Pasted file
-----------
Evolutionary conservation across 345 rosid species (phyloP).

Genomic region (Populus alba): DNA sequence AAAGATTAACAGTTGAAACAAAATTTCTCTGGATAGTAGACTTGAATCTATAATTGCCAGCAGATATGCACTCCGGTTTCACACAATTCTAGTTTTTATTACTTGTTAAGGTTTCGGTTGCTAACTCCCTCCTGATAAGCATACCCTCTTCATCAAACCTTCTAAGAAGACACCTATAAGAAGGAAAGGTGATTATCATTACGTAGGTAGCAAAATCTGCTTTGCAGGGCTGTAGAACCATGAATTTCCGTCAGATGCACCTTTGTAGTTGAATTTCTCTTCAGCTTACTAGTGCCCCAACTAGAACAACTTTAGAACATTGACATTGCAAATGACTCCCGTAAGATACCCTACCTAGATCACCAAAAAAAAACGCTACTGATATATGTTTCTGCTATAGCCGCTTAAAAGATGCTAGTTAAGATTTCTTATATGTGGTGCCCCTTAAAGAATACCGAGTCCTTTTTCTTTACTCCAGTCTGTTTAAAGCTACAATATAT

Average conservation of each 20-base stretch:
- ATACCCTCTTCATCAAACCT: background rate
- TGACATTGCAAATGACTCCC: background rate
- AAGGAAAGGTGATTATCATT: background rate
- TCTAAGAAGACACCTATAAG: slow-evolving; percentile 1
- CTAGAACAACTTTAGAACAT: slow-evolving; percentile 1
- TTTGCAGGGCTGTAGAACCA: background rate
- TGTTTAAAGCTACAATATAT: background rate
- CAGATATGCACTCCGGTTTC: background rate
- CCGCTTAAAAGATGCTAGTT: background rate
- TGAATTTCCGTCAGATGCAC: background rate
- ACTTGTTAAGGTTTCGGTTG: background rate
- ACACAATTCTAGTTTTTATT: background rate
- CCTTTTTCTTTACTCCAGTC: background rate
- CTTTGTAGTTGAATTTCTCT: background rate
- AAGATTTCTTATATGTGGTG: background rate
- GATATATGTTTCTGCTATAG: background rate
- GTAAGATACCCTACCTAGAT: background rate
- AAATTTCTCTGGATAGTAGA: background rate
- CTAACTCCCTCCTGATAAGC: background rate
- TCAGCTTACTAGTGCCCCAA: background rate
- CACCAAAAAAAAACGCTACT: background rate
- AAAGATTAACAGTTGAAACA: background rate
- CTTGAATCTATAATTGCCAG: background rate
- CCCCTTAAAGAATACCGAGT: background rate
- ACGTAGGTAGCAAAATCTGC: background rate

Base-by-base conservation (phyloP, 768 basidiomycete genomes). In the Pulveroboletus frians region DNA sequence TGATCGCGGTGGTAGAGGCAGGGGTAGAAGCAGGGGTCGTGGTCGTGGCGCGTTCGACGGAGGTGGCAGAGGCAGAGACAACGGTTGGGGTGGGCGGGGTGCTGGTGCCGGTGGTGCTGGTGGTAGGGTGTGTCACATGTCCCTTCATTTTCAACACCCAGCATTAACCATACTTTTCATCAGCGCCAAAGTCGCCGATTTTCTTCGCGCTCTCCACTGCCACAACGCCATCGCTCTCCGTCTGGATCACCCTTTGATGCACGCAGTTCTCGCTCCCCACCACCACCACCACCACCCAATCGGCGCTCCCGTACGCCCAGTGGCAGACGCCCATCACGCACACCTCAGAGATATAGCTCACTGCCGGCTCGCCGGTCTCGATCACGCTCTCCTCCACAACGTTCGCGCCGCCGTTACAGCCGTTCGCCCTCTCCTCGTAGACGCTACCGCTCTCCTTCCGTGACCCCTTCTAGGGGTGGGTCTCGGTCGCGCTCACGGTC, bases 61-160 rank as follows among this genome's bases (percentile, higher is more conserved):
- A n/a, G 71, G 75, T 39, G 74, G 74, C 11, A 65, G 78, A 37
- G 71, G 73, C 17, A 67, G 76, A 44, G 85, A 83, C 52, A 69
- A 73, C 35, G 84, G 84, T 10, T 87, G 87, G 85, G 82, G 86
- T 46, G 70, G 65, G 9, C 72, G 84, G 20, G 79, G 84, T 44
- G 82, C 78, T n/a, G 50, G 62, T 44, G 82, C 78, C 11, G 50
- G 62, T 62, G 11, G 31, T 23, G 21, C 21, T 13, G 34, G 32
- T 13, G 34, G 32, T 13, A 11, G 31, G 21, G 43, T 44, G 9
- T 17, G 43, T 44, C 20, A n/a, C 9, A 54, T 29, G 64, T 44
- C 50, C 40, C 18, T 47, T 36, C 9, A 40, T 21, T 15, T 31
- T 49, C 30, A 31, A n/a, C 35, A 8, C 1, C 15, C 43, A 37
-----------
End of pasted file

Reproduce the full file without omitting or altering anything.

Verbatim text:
Evolutionary conservation across 345 rosid species (phyloP).

Genomic region (Populus alba): DNA sequence AAAGATTAACAGTTGAAACAAAATTTCTCTGGATAGTAGACTTGAATCTATAATTGCCAGCAGATATGCACTCCGGTTTCACACAATTCTAGTTTTTATTACTTGTTAAGGTTTCGGTTGCTAACTCCCTCCTGATAAGCATACCCTCTTCATCAAACCTTCTAAGAAGACACCTATAAGAAGGAAAGGTGATTATCATTACGTAGGTAGCAAAATCTGCTTTGCAGGGCTGTAGAACCATGAATTTCCGTCAGATGCACCTTTGTAGTTGAATTTCTCTTCAGCTTACTAGTGCCCCAACTAGAACAACTTTAGAACATTGACATTGCAAATGACTCCCGTAAGATACCCTACCTAGATCACCAAAAAAAAACGCTACTGATATATGTTTCTGCTATAGCCGCTTAAAAGATGCTAGTTAAGATTTCTTATATGTGGTGCCCCTTAAAGAATACCGAGTCCTTTTTCTTTACTCCAGTCTGTTTAAAGCTACAATATAT

Average conservation of each 20-base stretch:
- ATACCCTCTTCATCAAACCT: background rate
- TGACATTGCAAATGACTCCC: background rate
- AAGGAAAGGTGATTATCATT: background rate
- TCTAAGAAGACACCTATAAG: slow-evolving; percentile 1
- CTAGAACAACTTTAGAACAT: slow-evolving; percentile 1
- TTTGCAGGGCTGTAGAACCA: background rate
- TGTTTAAAGCTACAATATAT: background rate
- CAGATATGCACTCCGGTTTC: background rate
- CCGCTTAAAAGATGCTAGTT: background rate
- TGAATTTCCGTCAGATGCAC: background rate
- ACTTGTTAAGGTTTCGGTTG: background rate
- ACACAATTCTAGTTTTTATT: background rate
- CCTTTTTCTTTACTCCAGTC: background rate
- CTTTGTAGTTGAATTTCTCT: background rate
- AAGATTTCTTATATGTGGTG: background rate
- GATATATGTTTCTGCTATAG: background rate
- GTAAGATACCCTACCTAGAT: background rate
- AAATTTCTCTGGATAGTAGA: background rate
- CTAACTCCCTCCTGATAAGC: background rate
- TCAGCTTACTAGTGCCCCAA: background rate
- CACCAAAAAAAAACGCTACT: background rate
- AAAGATTAACAGTTGAAACA: background rate
- CTTGAATCTATAATTGCCAG: background rate
- CCCCTTAAAGAATACCGAGT: background rate
- ACGTAGGTAGCAAAATCTGC: background rate

Base-by-base conservation (phyloP, 768 basidiomycete genomes). In the Pulveroboletus frians region DNA sequence TGATCGCGGTGGTAGAGGCAGGGGTAGAAGCAGGGGTCGTGGTCGTGGCGCGTTCGACGGAGGTGGCAGAGGCAGAGACAACGGTTGGGGTGGGCGGGGTGCTGGTGCCGGTGGTGCTGGTGGTAGGGTGTGTCACATGTCCCTTCATTTTCAACACCCAGCATTAACCATACTTTTCATCAGCGCCAAAGTCGCCGATTTTCTTCGCGCTCTCCACTGCCACAACGCCATCGCTCTCCGTCTGGATCACCCTTTGATGCACGCAGTTCTCGCTCCCCACCACCACCACCACCACCCAATCGGCGCTCCCGTACGCCCAGTGGCAGACGCCCATCACGCACACCTCAGAGATATAGCTCACTGCCGGCTCGCCGGTCTCGATCACGCTCTCCTCCACAACGTTCGCGCCGCCGTTACAGCCGTTCGCCCTCTCCTCGTAGACGCTACCGCTCTCCTTCCGTGACCCCTTCTAGGGGTGGGTCTCGGTCGCGCTCACGGTC, bases 61-160 rank as follows among this genome's bases (percentile, higher is more conserved):
- A n/a, G 71, G 75, T 39, G 74, G 74, C 11, A 65, G 78, A 37
- G 71, G 73, C 17, A 67, G 76, A 44, G 85, A 83, C 52, A 69
- A 73, C 35, G 84, G 84, T 10, T 87, G 87, G 85, G 82, G 86
- T 46, G 70, G 65, G 9, C 72, G 84, G 20, G 79, G 84, T 44
- G 82, C 78, T n/a, G 50, G 62, T 44, G 82, C 78, C 11, G 50
- G 62, T 62, G 11, G 31, T 23, G 21, C 21, T 13, G 34, G 32
- T 13, G 34, G 32, T 13, A 11, G 31, G 21, G 43, T 44, G 9
- T 17, G 43, T 44, C 20, A n/a, C 9, A 54, T 29, G 64, T 44
- C 50, C 40, C 18, T 47, T 36, C 9, A 40, T 21, T 15, T 31
- T 49, C 30, A 31, A n/a, C 35, A 8, C 1, C 15, C 43, A 37